Vaginal Discourse

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[Content note: Transphobia, violence]

Eight years ago, when I came out to my HMO, they couldn’t give me proper healthcare. They didn’t know how to deal with people like me.

When I went to the co-op, they didn’t know what to do with my ID. They didn’t know how to deal with people like me.

I’d run across people in the street who didn’t know what to do with me. Once, a bunch of them chased me. Much more than once, they pointed and laughed.

I called a couple of fertility clinics to let them know that I needed to donate sperm. When I told them my name was Kate, they told me they didn’t know how to deal with people like me. Then they hung up.

I went on job interviews where people didn’t look me in the eyes, because they didn’t know how to deal with people like me.

When I found a fertility clinic that would store my sperm, they told me that they couldn’t put my name (“Katherine K-A-T-H-E-R-I-N-E”) into the computer, because people wouldn’t know what to do.

Shortly after I moved to New York, I sat through a murder trial where I heard an EMT testify that he paused for a moment when he realized the gunshot victim he was treating had a penis, because he didn’t know what to do.

When I moved back to Wisconsin, my new doctor didn’t really know what to do with people like me.

I had to get on an airplane for work, and the security agents didn’t know what to do with a woman whose x-ray looked like mine. They laughed.

I asked my HMO to cover my healthcare costs, but eight years later, they still didn’t really know what to do with people like me.

And now I’ve learned that Caleb Hannan, Bill Simmons, and the staff at Grantland (and an editor from didn’t know what to do when faced with a story about a woman who was trans. A chorus of journalists has voiced the same sentiment. Journalists should do better, but dealing with trans people is hard for cis people.

Let me help.

Helpful hints on what to do when faced with a trans person:

1) Treat them like a human being.
2) Do your fucking job.

PS: If you do happen to fuck up, don’t act like you’re the first person in the history of the world to stumble into transphobia. Apologize and take your hateful shit down. There’s plenty out there for cis people to learn from. Your special little bit of fuckery just ain’t that special. Sorry.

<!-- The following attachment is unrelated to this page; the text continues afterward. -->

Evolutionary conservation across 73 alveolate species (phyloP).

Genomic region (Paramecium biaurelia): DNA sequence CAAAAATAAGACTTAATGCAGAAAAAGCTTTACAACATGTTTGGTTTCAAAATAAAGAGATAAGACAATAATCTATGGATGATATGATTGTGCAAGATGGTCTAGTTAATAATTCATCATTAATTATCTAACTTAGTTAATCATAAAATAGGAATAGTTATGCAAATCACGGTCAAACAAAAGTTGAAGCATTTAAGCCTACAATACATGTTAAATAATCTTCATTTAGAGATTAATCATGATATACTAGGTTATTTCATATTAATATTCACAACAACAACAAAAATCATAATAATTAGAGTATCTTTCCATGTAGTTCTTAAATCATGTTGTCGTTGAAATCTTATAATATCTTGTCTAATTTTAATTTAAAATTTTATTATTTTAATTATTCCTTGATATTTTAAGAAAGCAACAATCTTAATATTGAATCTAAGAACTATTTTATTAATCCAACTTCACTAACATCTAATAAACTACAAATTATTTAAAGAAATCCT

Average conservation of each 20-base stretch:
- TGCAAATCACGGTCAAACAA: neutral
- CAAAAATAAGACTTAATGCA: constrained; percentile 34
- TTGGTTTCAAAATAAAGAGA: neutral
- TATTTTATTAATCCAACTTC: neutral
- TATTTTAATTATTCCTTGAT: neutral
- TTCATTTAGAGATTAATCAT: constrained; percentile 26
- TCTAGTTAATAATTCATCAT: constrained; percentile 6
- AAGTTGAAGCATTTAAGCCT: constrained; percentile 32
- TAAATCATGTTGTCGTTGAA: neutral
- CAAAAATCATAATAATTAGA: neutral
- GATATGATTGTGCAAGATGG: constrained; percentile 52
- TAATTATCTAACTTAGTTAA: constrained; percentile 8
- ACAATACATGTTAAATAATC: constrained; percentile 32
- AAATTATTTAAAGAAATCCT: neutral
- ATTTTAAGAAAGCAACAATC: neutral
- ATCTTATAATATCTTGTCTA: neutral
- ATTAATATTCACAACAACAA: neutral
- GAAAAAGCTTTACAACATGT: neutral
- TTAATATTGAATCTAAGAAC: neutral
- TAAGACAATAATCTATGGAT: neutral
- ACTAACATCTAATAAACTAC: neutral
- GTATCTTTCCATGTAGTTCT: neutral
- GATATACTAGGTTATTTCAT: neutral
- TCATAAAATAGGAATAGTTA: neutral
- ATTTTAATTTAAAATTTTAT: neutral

[Content note: Transphobia, outing, suicide]

Imagine if a journalist wrote a tension-filled exposé that got “stranger by the second” as it uncovered a con artist. Now imagine if the final shocking twist was not that the subject had swindled an investor out of tens of thousands of dollars, or falsified her credentials. What if the real shocker was that this con artist was (gasp!) French?

In retrospect, it seemed obvious. The investigation repeatedly turned up evidence that foreshadowed this most bizarre of revelations. She ate rabbit kidneys, something almost unheard of amongst real Americans. She spoke with a “mutated accent.” She was constantly getting into trouble in British pubs. What’s more, she was damned seductive.

I imagine this journalist’s editors being pretty fucking pissed, if not downright incredulous. Was the writer trying to imply that French people are con artists? Why was his piece, ostensibly about fraud, dripping with French stereotypes? Clearly, this guy was a bigot with deep-seated problems with the French. After all, what does the subject’s being French have to do with anything?

At best, I imagine the editors demanding the piece by re-written to lose the bizarre Francophobia, lest the publication become a laughingstock. It would be equally likely that the journalist might be asked to take some time off to deal with his obvious issues. That is, if he wasn’t quietly shown the door for good.

Of course, last Wednesday, Grantland published an piece by Caleb Hannan that followed this exact formula. Except in Hannan’s case, the subject was trans, and the result has been several rounds of cis people wringing hands over the difficulties of telling the truth and being a bigot.

[If you’re unfamiliar with the story, last Friday my friend Melissa McEwan at Shakesville wrote a summary that’s getting a lot of traffic. The traffic is driven in part by the fact that it’s a well-written piece. Liss was also, to my knowledge, the first cis person to write about the problematic nature of Hannan’s piece, which might have been why cis folks actually picked up on it.]

In the aftermath of Hannan’s piece and the continued refusal of Hannan or Grantland to admit that they fucked up pretty badly, a lot of the focus has been on whether or not Hannan’s harassment drove Essay Anne Vanderbilt (the trans woman in question) to suicide.

That’s not the point of my criticism. I’m not here to give cis folks a primer on trans lives, and why outing a trans person is bad. A lot of the supposedly “moderate” voices (meaning people who think Hannan’s a pretty good guy who’s challenged by the difficulty cis people have grasping other folks’ humanity) seem to get that outing trans people might be a bit insensitive. Hell, Josh Levin (Slate’s executive editor) even made this point while somehow republishing the name Vanderbilt was assigned at birth.

I’m also not hear to debate why Vanderbilt committed suicide. (It could be the outing! It could also be the uncovering of her fraudulent enterprise! It could be both!) Hell, I’m not even here to dwell on the ethics of publishing a story that contains the details of a suicide for which the victim appeared to hold the author accountable.


I’m hear to put forth the radical proposal that the real problem is that Hannan is fascinated by the idea that some people are trans. What’s more, the problem is that the majority of cis people refuse to consider why this fetishization of trans* people is inappropriate.